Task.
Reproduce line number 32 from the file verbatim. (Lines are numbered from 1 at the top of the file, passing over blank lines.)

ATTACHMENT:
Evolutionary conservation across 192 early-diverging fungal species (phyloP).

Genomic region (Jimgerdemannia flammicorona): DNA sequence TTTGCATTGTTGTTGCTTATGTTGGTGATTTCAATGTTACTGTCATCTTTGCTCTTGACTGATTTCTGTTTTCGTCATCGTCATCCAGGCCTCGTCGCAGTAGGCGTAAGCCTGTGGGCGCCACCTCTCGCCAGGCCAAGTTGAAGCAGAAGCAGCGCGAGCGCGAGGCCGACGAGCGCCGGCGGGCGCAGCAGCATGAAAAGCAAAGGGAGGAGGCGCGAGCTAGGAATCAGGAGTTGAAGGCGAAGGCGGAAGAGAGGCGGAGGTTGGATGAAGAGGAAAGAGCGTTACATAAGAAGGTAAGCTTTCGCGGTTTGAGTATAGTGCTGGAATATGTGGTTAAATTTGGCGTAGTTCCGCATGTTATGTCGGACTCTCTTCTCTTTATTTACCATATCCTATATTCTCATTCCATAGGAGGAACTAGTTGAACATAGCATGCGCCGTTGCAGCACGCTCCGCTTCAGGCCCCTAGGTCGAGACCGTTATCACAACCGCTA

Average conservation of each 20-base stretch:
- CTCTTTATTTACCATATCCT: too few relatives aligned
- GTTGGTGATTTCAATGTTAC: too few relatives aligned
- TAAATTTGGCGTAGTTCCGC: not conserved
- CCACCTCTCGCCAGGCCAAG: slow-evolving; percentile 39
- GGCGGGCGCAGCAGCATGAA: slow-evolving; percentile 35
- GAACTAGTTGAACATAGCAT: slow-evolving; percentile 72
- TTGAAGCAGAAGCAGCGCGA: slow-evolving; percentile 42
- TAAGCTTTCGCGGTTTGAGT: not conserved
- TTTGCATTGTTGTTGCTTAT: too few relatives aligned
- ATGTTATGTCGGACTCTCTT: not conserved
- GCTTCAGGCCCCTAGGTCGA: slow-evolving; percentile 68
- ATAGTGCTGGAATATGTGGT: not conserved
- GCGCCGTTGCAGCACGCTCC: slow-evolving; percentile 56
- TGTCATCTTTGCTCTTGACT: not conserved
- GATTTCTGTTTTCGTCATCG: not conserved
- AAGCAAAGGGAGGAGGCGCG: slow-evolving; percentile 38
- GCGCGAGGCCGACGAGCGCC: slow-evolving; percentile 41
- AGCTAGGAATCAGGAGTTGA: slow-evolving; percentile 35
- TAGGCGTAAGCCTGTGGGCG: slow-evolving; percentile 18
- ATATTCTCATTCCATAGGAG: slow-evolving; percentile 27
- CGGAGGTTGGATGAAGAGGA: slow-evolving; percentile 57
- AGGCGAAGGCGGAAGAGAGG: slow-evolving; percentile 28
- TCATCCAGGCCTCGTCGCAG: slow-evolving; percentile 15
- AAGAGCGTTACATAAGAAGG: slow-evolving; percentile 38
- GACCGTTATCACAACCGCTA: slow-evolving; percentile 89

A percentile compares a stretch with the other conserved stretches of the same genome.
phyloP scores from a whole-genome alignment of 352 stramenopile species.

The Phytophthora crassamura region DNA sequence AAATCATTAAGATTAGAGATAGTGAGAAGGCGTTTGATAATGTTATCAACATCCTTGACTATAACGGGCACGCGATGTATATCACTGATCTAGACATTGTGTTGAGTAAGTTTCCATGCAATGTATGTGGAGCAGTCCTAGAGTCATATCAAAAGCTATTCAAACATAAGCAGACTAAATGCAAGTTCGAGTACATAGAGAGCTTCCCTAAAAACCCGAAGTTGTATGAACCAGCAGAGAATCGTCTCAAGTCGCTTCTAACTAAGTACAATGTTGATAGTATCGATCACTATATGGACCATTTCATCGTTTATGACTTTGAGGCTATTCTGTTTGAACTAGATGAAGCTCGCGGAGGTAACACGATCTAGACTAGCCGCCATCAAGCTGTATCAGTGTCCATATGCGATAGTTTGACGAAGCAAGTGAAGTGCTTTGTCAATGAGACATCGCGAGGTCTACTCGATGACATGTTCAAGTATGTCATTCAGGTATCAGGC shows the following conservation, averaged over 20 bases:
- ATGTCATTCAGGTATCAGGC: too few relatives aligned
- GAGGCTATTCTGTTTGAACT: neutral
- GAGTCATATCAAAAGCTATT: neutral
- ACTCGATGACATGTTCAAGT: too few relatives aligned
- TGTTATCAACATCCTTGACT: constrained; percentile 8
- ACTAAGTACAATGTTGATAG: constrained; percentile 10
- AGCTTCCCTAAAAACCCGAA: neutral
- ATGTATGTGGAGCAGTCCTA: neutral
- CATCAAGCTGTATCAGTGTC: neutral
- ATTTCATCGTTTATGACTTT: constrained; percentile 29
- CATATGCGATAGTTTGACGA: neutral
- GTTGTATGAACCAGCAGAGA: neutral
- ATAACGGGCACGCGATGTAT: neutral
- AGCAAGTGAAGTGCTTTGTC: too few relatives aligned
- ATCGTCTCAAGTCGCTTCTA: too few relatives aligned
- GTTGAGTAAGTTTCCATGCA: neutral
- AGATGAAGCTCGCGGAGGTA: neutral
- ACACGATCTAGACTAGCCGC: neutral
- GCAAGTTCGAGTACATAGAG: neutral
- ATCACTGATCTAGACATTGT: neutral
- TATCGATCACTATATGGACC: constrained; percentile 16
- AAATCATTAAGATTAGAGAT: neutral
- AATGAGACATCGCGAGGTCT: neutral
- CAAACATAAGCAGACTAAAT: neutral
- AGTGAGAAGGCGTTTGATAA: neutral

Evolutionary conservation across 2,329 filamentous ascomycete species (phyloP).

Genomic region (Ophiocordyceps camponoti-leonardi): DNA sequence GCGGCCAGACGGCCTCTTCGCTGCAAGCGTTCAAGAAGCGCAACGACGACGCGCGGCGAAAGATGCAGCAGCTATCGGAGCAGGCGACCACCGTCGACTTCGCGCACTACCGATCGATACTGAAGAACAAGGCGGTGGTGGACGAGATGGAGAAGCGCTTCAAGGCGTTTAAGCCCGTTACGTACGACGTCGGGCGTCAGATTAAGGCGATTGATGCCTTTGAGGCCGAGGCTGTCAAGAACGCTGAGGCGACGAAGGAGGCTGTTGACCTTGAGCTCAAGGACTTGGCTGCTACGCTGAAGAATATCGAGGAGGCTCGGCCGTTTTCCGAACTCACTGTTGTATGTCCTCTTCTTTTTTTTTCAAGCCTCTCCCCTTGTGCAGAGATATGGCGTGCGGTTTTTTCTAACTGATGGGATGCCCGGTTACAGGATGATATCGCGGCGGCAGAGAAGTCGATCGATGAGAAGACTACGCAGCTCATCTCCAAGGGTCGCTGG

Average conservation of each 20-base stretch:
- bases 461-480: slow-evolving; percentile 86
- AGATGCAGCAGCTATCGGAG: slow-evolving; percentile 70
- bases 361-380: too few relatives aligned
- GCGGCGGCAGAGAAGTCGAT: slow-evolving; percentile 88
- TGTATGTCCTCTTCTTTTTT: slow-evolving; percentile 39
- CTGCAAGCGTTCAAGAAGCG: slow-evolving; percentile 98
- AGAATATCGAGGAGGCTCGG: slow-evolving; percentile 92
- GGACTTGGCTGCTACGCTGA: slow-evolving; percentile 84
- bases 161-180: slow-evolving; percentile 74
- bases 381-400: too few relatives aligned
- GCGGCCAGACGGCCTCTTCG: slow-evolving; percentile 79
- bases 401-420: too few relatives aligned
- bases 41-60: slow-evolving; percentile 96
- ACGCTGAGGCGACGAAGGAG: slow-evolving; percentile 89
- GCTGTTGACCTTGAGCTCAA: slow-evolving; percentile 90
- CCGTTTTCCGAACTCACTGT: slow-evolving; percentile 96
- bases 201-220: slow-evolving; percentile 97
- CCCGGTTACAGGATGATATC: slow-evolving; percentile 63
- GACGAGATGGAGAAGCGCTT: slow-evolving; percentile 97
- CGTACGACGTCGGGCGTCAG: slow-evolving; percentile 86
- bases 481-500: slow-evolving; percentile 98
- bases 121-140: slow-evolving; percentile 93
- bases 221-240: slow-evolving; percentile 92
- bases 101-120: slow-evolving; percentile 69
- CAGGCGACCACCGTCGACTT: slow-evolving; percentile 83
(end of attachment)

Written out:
- ATGTCATTCAGGTATCAGGC: too few relatives aligned